I used to subscribe to Men’s Health. Soon after each issue arrived, I’d go over the diet, exercise, and lifestyle tips looking for anything I thought would make it easier to handle my expanding waistline and approaching middle age. At first, it was fun to sit on the couch and dog-ear useful pages. It wasn’t long, though, until I was becoming less aware of what would help me live a better life and more aware of what I wasn’t doing.
I had more questions than answers. Was it protein I was supposed to eat soon after a workout to increase the benefits of exercise? And what counted as “soon”? Thirty minutes? Sixty? Ninety? And was it free weights or machines that were best for someone at my age and activity level? Was I supposed to change workouts every six weeks or six months? And which apples were the healthiest to have with lunch? Golden Delicious or Granny Smith? A chant started growing in my head: “You’re screwing it up, you’re screwing it up, you’re screwing it up.”
It’s extremely easy to focus on what we could be doing to make our lives easier. We would have to sit alone in silence in the dark to avoid encountering advice on how we can make our lives better, whether it’s a story on the local news, CNN, Oprah, NPR, Google News, or something atop the New York Times bestseller lists. The fact is that we want to do things more easily and effectively, but we can’t expect ourselves to get it right all the time (even if we could figure what what exactly counts as “right”).
At Prof. Hacker, each writer offers her or his particular perspective on how we handle different aspects of life in academia. We hope readers find strategies that speak to their particular situations, but we know that not everything will appeal to everyone. It can’t and shouldn’t. And even things that some PH writers swear by do not necessarily work for the rest of the group. Some of us couldn’t live without Dropbox, but my flash drive works best for me. I would be lost without a timer, and others don’t even own one. Frankly, after we’ve been around awhile, I bet some of us will be revisiting some of our earlier posts and revising them in ways that take into account new events, ideas, and situations.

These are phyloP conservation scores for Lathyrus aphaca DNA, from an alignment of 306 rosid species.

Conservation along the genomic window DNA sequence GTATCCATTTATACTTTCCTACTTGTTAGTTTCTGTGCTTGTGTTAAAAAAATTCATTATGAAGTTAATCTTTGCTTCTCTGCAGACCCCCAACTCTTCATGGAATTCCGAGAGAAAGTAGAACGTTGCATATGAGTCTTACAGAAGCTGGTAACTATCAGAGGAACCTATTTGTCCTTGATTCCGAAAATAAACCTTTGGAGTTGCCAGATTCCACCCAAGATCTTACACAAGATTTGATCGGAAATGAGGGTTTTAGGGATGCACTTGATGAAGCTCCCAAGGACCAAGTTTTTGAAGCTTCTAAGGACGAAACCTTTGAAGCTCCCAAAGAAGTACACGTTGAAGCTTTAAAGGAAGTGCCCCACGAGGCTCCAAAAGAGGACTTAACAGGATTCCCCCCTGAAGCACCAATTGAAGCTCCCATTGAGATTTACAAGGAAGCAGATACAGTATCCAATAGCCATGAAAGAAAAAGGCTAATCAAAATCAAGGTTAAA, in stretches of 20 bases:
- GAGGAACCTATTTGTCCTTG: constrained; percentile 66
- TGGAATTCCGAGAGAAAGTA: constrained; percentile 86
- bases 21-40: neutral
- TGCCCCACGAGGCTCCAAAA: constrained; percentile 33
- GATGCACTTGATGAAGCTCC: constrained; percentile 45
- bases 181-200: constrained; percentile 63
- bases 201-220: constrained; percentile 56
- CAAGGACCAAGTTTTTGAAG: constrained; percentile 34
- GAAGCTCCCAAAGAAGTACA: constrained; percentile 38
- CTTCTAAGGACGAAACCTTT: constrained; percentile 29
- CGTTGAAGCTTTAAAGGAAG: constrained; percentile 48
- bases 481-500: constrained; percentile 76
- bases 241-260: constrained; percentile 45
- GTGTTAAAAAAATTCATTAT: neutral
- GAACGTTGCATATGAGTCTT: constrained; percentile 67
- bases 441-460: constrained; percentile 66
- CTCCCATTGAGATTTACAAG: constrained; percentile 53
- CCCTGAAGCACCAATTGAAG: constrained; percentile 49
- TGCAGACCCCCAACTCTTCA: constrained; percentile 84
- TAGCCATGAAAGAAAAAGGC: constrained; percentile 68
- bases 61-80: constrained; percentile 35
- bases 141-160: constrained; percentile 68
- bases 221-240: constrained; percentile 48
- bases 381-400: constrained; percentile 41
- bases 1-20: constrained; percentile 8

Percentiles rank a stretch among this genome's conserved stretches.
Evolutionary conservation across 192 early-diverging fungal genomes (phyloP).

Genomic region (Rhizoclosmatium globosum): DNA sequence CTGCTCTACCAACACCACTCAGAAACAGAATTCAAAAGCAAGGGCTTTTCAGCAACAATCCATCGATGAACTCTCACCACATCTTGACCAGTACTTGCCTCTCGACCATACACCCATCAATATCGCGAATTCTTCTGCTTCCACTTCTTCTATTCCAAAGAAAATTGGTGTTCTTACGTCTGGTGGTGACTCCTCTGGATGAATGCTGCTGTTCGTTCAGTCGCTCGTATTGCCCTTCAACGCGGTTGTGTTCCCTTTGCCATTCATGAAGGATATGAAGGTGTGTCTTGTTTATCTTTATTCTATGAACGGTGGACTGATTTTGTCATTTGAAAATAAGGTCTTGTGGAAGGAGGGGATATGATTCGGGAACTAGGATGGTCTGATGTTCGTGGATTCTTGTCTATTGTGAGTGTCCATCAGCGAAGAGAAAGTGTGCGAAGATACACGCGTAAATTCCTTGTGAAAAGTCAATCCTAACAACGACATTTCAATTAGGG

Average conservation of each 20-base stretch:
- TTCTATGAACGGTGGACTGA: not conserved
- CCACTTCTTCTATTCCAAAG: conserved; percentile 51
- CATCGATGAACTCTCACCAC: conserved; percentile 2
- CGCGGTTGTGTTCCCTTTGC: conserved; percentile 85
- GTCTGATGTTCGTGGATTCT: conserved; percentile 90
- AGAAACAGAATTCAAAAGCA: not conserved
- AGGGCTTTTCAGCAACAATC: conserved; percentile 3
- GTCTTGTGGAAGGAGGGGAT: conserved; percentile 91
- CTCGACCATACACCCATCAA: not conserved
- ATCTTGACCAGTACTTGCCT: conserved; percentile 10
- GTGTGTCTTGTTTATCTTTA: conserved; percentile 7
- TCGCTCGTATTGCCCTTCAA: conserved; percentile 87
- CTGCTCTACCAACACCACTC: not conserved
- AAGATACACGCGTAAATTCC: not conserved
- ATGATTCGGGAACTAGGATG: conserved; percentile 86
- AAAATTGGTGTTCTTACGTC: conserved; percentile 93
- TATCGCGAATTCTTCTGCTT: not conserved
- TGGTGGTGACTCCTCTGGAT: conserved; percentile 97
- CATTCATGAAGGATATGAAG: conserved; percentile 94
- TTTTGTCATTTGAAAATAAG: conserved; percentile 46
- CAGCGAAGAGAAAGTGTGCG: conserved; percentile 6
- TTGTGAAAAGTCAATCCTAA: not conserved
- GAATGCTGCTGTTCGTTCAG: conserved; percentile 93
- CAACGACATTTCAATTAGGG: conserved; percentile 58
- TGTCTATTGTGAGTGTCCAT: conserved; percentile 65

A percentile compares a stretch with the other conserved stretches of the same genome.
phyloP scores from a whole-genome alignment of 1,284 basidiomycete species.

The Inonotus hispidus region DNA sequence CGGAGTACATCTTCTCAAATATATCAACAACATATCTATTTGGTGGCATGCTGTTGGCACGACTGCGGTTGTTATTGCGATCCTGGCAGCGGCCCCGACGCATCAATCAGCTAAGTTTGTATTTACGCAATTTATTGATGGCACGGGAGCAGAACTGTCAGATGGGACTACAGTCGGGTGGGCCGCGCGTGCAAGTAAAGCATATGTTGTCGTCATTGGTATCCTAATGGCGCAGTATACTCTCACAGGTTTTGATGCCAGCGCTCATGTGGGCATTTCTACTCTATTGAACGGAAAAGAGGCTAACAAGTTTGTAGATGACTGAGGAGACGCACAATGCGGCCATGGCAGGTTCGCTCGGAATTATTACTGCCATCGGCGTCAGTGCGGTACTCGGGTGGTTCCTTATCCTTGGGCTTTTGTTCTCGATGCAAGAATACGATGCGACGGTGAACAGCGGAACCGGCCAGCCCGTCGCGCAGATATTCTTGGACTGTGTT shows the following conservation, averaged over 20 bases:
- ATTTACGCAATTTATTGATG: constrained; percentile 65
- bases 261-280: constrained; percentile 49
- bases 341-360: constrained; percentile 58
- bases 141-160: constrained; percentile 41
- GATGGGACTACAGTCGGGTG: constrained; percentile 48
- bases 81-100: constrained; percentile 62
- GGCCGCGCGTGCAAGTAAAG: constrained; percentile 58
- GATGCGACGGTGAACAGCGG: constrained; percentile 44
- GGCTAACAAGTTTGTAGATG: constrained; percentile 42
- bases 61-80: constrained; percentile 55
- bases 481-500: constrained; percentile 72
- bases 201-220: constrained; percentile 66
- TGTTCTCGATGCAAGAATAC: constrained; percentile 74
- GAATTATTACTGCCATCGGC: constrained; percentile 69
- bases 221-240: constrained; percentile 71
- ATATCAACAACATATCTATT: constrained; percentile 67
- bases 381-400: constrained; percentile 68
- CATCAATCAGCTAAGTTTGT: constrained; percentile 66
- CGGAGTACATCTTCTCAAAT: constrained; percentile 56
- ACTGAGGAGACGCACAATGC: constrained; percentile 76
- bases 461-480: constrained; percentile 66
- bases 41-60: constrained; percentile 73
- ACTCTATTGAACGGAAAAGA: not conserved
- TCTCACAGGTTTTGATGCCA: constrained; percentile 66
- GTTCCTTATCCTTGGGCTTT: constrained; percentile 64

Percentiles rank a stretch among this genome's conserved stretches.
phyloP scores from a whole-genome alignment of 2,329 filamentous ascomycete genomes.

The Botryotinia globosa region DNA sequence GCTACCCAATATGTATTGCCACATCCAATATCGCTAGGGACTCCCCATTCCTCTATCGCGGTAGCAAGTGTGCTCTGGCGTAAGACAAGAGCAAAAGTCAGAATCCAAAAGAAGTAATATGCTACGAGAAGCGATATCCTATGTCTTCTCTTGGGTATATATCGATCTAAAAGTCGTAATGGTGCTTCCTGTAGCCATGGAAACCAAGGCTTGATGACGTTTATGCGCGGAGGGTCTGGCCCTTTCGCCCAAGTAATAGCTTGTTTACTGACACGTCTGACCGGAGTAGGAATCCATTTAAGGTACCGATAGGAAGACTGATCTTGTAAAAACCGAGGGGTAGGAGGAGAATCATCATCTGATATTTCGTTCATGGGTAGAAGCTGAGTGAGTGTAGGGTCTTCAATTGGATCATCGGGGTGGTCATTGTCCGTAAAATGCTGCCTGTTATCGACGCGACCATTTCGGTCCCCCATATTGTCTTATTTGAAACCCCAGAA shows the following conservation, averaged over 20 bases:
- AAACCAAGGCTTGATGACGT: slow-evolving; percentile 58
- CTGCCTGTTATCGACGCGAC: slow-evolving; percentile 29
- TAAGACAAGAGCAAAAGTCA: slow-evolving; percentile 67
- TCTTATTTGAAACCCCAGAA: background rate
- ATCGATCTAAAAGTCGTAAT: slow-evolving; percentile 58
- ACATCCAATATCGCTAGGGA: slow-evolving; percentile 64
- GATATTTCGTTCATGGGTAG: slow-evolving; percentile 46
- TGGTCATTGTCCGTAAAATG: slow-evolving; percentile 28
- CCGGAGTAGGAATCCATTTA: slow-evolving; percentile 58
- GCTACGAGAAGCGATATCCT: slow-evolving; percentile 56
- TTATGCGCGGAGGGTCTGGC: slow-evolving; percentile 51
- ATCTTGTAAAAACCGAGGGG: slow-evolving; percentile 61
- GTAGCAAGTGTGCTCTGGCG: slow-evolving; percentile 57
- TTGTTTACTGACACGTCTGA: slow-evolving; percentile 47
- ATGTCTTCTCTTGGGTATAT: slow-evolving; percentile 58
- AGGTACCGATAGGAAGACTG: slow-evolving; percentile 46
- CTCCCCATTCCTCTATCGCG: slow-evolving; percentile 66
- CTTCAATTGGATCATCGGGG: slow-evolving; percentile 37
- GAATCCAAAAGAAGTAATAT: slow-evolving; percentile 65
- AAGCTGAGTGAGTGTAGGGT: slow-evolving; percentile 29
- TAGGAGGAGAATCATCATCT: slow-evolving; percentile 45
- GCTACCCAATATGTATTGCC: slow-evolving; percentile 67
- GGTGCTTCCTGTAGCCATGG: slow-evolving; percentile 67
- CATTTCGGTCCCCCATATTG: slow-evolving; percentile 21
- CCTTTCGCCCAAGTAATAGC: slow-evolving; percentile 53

It’s good now and then to stop and ask yourself if there are things you could do that would make your life more productive, but it’s also good to remember that you’ve probably been getting a lot of things right already. If you find yourself reading a post on Prof. Hacker and staring to worry about how you could fit that perspective, pedagogical technique, or technology tool into you life, it might be best to move to another post. If you find an idea that really appeals to you but that you can’t see implementing at this point in your career, bookmark that entry and come back to it later. We hope you’ll subscribe to our RSS feed and come back to our site regularly, and we really hope you’ll let us know what you think, too. We have a lot we can learn from each other.
My partner subscribed to Men’s Health soon after my subscription lapsed, and I pick it up now and then. Sometimes there’s a workout routine or recipe that catches my eye. But if I start obsessing too much about what I should be doing or eating or drinking or whatever, I remind myself to slow down. Maybe I don’t eat the right amount of protein within the right time frame after a workout, but at least I worked out. And maybe last night’s dinner didn’t have the perfect balance of carbs, fats, and proteins, but it was sure better than what I could have picked up in a drive-thru on the way home.
Don’t forget to stop and smell the roses and seize the day and just relax now and then. That’s something that will just about always help you live a better life.
(The photo for this entry is from Flickr user timsamoff and is licensed through Creative Commons.)